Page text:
I’ve got the holding on tightly down like a pro. But letting go lightly? Nope. Not so much. More like, “letting go lightly as soon as I tell you all the ways you’ve wronged me. Yeah! I win! And look, I’m doing great at this new thing now and holding onto it as tight as a motherf*cker!” #workingonit

You wouldn’t think that humans would be such creatures of habit in the face of change. You’d think that adaptation would be our instinct because, well, DARWIN. Beautiful things are mercurial in nature, and I think that’s why we’re so drawn to them. They’re even more beautiful when we can allow them to ebb and flow in and out of our lives.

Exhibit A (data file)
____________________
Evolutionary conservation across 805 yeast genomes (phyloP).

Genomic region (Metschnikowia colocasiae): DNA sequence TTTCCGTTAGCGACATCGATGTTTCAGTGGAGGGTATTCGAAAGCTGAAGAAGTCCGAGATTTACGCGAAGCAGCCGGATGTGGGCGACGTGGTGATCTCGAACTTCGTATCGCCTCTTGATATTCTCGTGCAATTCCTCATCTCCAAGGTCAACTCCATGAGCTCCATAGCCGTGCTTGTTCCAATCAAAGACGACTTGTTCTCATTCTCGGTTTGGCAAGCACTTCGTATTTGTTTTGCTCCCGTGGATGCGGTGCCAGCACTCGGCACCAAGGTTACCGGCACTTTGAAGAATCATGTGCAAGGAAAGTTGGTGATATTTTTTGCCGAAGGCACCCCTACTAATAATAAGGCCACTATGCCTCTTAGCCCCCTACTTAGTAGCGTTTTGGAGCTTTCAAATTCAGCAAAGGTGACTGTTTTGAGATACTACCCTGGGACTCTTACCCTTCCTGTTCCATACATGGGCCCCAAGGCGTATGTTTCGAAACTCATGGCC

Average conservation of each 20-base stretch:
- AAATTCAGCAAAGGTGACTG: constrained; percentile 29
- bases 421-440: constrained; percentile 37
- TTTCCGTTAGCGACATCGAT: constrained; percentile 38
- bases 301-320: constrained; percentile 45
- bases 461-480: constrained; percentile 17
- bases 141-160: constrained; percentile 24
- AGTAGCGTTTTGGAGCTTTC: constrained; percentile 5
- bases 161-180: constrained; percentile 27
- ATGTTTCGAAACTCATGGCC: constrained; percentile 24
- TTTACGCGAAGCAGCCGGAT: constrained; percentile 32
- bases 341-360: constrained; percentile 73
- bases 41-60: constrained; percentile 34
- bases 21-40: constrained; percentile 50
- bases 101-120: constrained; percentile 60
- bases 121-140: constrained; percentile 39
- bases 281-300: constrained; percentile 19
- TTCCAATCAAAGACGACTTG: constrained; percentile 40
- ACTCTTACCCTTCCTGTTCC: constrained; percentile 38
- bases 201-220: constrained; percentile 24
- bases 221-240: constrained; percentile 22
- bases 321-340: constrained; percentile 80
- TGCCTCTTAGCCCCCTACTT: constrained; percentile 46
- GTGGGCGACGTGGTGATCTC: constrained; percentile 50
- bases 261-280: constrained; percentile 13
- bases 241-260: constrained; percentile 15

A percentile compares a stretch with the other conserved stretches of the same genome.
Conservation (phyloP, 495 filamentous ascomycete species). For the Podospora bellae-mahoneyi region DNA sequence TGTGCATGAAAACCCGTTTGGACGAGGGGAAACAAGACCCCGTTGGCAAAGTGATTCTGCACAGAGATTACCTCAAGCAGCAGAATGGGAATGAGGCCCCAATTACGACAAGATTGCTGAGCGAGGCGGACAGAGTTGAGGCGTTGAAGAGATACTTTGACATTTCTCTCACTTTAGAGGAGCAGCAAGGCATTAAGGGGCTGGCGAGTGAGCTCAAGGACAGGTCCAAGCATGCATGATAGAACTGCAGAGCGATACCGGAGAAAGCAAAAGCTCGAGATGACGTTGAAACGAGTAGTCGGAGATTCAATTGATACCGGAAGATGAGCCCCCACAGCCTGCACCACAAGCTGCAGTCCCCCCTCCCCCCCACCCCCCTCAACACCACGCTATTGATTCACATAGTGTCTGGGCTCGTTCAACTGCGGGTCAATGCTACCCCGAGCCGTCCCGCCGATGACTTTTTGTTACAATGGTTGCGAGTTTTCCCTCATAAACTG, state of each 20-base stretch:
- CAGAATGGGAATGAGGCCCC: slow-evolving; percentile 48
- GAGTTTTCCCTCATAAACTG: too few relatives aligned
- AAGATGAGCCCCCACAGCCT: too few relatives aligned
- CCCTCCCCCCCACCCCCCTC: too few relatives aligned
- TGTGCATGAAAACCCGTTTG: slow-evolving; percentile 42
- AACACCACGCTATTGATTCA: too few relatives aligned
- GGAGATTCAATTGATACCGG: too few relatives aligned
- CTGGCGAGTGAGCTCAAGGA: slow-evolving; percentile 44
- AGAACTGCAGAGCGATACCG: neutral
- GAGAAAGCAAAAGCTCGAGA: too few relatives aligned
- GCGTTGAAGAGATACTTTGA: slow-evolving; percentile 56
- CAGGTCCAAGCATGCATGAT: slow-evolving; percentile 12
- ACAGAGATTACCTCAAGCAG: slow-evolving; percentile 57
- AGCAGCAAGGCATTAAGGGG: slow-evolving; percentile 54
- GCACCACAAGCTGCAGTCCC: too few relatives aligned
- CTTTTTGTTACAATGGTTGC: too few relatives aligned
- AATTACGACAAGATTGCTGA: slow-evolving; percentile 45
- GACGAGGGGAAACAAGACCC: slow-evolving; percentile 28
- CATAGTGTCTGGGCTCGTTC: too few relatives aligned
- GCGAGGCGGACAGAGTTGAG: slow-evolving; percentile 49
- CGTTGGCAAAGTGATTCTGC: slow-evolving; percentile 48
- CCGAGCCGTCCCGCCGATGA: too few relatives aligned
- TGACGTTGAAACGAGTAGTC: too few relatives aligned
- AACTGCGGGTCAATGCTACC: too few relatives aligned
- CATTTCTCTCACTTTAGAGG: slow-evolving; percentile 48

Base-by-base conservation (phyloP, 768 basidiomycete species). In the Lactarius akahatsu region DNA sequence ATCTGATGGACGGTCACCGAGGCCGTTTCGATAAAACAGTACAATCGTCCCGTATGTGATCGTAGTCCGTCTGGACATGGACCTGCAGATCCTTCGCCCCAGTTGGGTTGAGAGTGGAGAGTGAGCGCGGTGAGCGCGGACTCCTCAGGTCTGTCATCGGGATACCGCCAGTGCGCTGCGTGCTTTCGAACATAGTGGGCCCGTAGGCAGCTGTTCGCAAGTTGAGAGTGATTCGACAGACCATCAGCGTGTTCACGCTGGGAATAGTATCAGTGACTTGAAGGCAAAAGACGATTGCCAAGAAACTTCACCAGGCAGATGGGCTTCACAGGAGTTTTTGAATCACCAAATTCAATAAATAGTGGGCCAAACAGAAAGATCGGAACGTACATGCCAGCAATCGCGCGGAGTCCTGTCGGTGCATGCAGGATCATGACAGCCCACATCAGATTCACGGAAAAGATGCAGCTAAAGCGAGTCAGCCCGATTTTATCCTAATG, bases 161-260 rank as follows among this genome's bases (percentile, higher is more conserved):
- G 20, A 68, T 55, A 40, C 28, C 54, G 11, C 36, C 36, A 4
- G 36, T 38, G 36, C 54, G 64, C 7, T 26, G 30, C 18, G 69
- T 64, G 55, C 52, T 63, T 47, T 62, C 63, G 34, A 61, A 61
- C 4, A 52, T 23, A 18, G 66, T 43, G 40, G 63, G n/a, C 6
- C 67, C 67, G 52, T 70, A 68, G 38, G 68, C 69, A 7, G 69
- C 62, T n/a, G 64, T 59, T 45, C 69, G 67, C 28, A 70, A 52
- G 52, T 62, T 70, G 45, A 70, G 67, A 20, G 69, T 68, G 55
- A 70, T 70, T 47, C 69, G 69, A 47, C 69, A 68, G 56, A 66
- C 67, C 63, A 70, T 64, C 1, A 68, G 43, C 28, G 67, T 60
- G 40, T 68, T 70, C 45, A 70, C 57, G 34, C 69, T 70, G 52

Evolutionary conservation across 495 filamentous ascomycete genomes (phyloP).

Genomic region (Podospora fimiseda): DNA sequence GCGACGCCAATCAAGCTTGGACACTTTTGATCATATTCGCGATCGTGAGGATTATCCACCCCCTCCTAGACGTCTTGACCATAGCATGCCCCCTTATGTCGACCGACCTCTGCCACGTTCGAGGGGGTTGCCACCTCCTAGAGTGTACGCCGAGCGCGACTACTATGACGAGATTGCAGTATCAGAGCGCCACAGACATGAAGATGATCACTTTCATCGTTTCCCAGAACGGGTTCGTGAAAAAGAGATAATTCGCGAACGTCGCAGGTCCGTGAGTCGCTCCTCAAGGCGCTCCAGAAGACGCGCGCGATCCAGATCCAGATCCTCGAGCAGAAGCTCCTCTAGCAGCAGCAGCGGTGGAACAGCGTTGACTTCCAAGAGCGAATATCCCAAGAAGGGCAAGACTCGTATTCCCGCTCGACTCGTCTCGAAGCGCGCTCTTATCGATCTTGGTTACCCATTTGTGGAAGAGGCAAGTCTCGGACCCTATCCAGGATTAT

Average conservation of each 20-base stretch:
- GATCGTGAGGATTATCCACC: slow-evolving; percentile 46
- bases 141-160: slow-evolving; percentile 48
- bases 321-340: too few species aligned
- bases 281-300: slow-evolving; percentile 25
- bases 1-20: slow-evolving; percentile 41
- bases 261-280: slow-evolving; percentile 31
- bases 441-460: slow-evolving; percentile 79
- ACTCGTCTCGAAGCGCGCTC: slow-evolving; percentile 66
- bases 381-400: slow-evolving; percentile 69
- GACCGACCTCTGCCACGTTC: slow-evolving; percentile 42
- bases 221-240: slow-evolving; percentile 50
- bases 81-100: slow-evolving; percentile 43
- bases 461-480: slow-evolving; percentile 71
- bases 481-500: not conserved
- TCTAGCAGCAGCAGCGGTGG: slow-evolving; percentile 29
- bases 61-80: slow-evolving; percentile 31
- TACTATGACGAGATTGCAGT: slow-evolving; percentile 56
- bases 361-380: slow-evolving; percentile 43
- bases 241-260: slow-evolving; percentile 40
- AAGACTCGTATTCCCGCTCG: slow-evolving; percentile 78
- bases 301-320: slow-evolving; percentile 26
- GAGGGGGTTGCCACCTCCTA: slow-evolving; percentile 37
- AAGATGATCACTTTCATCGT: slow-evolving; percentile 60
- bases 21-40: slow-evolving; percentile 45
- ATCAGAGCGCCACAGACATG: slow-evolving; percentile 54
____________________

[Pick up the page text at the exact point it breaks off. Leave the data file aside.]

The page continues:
You know what I’ve been finding really beautiful lately? Old people. It’s gonna be so great to be old. I’m going to be strutting around with long, white hair, you bet your ass. I’ve been spending a lot of time with older friends, and I’m just so amazed by the freedom that comes with age. This is harsh, but people (except for other old people) stop perceiving elderly folks immediately as sexual beings, so they can do whatever the hell they want. Of course, there’s frustrating physical limitations that sometimes come with age, but otherwise, I’m super stoked. My granny was without a doubt one of the most beautiful people I have ever known. I only ever knew her as an older person, but she was direct proof that age is just a number. I knew the Betty whose peaceful heart was the same at 7 and 87. When I asked her to teach me how to hopscotch, I was surprised that she couldn’t jump. I told her rather aggressively, “Just jump!” I watched as she bravely and calmly accepted the changes her body demanded. I’m going to share a creative writing piece that she inspired below. It’s written imaginatively from the voice of a post-mastectomy breast. My granny had a double mastectomy before I can remember. What I do remember is sneaking into her room to poke the squishy inserts of her post-surgical bra. I mean, sometimes I wish I could take these puppies off to run, jump, and descend a whole bunch of stairs. But there’s a whole demographic of women who are stripped of breasts--one of the most potent symbols of womanhood. I have witnessed many of those women accepting that trauma with astounding grace. To any of those individuals who may read these words, you are truly beautiful. And shoutout to Ann Wakefield for a fantastic class.